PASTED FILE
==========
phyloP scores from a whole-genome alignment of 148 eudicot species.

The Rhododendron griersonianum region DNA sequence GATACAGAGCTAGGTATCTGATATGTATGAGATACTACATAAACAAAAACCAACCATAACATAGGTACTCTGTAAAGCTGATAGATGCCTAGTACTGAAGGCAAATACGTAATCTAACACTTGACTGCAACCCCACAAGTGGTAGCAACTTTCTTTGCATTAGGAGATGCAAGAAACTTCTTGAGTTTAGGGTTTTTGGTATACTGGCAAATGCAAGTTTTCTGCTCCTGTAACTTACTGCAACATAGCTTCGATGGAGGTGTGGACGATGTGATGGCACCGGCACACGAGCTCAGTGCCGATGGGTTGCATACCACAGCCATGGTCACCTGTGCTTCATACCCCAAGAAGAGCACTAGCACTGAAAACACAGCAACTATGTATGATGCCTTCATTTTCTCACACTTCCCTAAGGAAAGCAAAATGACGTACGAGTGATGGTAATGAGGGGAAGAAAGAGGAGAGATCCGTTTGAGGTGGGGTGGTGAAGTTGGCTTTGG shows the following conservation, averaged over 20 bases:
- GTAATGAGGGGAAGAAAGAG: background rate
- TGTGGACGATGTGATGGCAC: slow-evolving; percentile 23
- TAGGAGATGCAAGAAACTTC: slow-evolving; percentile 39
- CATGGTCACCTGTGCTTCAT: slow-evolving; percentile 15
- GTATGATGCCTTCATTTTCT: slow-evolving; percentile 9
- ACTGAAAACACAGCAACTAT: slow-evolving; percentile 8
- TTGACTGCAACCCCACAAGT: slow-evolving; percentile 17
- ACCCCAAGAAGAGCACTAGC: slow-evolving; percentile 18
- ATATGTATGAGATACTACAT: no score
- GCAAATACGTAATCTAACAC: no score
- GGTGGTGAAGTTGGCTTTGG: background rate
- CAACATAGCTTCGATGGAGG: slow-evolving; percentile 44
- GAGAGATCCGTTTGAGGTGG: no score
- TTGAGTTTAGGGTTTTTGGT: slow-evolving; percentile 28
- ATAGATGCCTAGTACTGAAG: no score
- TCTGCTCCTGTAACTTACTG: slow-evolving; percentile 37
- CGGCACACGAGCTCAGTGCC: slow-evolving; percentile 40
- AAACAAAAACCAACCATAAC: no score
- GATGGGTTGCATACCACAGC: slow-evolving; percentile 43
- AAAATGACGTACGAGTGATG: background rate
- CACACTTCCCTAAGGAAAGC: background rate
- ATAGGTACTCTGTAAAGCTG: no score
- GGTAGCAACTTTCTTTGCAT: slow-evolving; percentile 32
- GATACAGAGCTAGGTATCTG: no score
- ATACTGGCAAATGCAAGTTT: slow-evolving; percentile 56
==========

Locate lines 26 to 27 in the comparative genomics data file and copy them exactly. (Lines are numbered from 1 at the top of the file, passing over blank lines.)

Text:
- GATACAGAGCTAGGTATCTG: no score
- ATACTGGCAAATGCAAGTTT: slow-evolving; percentile 56